Besides metallics, similar cases could be made for microprinting in other ink types not amenable to simulation by CMYK as shown in Figures 1 through 6. In the extreme case, consider a security document containing no spot colour artwork, designed exclusively with metallic, iridescent, colour shifting, white, clear and UV-reactive inks, and dry embossing. Such a document would photocopy poorly, could not be convincingly counterfeited by CMYK alone and would prevent purely CMYK counterfeiting workflows, yet this strategy is not in common use.
Split fountains and colour saturation
Just as microprinting can be integrated with specialty inks, it can also be integrated with security printing techniques associated with offset printing. Some examples include microprinting combined with see-through register as in Figure 7 or with split fountains as in Figures 8 and 9.
The split fountains in Figures 8 and 9 show the typical spot-to-spot colour transitions for which split fountains are almost universally used, but a split fountain transition could also be between different colour saturations. This would create the appearance of a gradual reduction in the spot colour saturation without a corresponding change in line thickness. The left side of Figure 10 shows a split that transitions a high-saturation blue ink to a clear ink across a mock-up microprinting design without line width modulation, halftones or process colours. The microscopic appearance of gradually fading characters would be highly specific to the offset split fountain printing technology and is a way to make microprinting harder to simulate using inkjet.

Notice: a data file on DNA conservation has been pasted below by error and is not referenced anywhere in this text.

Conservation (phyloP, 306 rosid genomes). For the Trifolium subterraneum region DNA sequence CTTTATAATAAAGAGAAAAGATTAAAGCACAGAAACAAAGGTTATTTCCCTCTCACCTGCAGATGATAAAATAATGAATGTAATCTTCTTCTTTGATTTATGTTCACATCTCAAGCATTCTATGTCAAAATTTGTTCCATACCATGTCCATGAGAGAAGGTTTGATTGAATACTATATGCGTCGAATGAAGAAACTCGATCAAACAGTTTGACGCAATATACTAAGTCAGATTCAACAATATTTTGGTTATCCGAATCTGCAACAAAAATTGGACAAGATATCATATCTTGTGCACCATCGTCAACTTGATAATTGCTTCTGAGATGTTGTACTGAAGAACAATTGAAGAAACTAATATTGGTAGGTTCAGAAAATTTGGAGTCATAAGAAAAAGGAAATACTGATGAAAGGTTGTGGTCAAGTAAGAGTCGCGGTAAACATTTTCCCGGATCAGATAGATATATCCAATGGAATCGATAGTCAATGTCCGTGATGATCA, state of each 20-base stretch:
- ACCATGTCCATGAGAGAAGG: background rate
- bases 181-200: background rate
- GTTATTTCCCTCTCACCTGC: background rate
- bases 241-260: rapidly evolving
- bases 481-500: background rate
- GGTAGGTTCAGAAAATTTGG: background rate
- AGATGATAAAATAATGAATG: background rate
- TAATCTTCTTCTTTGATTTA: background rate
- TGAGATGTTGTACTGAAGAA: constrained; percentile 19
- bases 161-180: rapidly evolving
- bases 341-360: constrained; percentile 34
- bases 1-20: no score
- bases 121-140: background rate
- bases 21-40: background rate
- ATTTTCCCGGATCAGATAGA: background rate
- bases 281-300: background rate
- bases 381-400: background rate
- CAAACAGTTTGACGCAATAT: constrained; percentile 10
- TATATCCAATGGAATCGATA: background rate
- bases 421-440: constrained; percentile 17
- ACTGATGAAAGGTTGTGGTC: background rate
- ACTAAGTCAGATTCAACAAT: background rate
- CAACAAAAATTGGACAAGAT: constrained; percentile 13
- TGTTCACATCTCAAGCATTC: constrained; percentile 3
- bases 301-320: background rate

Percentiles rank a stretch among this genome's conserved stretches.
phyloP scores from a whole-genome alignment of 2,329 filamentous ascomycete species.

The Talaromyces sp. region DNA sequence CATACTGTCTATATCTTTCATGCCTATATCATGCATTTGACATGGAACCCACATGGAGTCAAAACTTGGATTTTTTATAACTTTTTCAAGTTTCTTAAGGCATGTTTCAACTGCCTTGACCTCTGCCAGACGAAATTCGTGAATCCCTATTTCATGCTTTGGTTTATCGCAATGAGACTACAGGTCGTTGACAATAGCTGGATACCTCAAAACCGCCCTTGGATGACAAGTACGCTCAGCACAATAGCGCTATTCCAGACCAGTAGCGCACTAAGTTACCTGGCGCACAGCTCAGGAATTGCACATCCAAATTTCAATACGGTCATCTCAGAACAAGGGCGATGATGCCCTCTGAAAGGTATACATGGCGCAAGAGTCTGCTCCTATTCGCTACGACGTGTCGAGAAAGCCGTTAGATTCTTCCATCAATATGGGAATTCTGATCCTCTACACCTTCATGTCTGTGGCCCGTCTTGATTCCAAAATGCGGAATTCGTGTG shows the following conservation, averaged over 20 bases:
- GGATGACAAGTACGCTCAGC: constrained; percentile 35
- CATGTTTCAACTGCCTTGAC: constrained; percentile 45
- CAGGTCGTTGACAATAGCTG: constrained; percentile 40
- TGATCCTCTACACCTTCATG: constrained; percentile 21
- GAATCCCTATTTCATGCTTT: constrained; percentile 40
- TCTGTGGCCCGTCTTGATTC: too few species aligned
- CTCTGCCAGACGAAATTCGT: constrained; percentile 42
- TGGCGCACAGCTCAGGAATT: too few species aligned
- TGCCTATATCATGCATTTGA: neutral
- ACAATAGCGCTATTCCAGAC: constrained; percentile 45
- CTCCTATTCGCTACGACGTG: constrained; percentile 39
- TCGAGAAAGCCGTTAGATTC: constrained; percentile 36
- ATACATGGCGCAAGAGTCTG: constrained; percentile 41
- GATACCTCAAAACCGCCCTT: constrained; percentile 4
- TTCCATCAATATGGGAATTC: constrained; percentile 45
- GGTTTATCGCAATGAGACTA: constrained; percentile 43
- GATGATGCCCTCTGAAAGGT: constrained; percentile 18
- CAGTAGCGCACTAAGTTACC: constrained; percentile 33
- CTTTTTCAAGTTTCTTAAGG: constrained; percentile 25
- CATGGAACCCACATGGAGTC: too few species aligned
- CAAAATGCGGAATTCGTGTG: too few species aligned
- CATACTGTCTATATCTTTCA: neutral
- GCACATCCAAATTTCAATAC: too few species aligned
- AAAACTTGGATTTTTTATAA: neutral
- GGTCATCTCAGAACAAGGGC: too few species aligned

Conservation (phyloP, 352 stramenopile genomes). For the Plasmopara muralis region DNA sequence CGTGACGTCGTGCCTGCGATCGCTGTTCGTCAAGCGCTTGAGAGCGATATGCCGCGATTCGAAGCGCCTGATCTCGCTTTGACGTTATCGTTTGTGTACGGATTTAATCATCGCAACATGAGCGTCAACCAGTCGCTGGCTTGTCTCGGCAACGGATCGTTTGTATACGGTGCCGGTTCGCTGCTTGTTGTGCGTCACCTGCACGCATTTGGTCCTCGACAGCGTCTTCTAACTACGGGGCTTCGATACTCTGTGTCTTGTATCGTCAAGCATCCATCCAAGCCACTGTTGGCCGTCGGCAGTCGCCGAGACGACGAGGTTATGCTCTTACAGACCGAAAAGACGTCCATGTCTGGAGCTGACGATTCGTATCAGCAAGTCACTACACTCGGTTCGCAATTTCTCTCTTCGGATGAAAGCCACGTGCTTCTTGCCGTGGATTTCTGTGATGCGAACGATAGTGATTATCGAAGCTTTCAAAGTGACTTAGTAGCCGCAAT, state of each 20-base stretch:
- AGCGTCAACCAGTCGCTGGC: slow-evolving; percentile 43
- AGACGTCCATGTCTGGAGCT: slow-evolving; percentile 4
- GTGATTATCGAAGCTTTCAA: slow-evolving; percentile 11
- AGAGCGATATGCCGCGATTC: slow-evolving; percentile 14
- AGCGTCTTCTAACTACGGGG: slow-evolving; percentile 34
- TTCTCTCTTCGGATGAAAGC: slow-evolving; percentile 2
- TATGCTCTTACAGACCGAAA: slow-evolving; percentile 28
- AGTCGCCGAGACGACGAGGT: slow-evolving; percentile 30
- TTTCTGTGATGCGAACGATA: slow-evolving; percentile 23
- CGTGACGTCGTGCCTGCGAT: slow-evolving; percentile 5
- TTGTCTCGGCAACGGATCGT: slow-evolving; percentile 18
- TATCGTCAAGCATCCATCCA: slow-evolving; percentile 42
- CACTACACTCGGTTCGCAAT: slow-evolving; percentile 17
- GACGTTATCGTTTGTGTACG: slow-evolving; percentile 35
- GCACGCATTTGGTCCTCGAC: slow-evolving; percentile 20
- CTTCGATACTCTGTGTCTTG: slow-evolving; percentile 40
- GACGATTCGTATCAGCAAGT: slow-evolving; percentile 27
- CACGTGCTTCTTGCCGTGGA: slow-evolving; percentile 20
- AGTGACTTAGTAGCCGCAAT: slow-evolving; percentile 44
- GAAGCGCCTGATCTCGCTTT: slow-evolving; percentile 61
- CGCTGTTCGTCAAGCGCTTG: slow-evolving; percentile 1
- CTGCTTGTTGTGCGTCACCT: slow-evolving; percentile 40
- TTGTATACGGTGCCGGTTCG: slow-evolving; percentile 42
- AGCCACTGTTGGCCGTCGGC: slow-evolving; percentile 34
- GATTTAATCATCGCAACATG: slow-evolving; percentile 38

Consider simulation of the Figure 10 design by inkjet, as on the right side of Figure 10. An inkjet printer can fully overlap inkjet dots in higher-saturation image areas, preventing individual inkjet dots from standing out and making the microscopic print more closely resemble offset. But as the saturation falls across the width of the simulated split fountain, the inkjet printer reduces dot quantity and increases dot spacing to make the macro image look lighter, eventually forcing dot separation at the microscopic level. With magnification, this negatively impacts microprinting readability, makes the presence of inkjet dots easier to identify and reduces confusion with offset. Blue ink and clear ink are used in the example in Figure 10, but the darker ink could be metallic, the clear ink could be a lighter ink of lower pigment concentration, or many other possible combinations.
Offset, colour and plate registration
Many security documents contain microprinting from several offset plates, but rarely together in a single coherent microprinting design. The advantage of using multiple plates for a single microprinting design is to force traditional counterfeiters to achieve high register or risk unreadable microprinting at the microscopic level. Many genuine security document manufacturers have security presses designed for tight microscopic register, but traditional counterfeiters often make do with lesser equipment.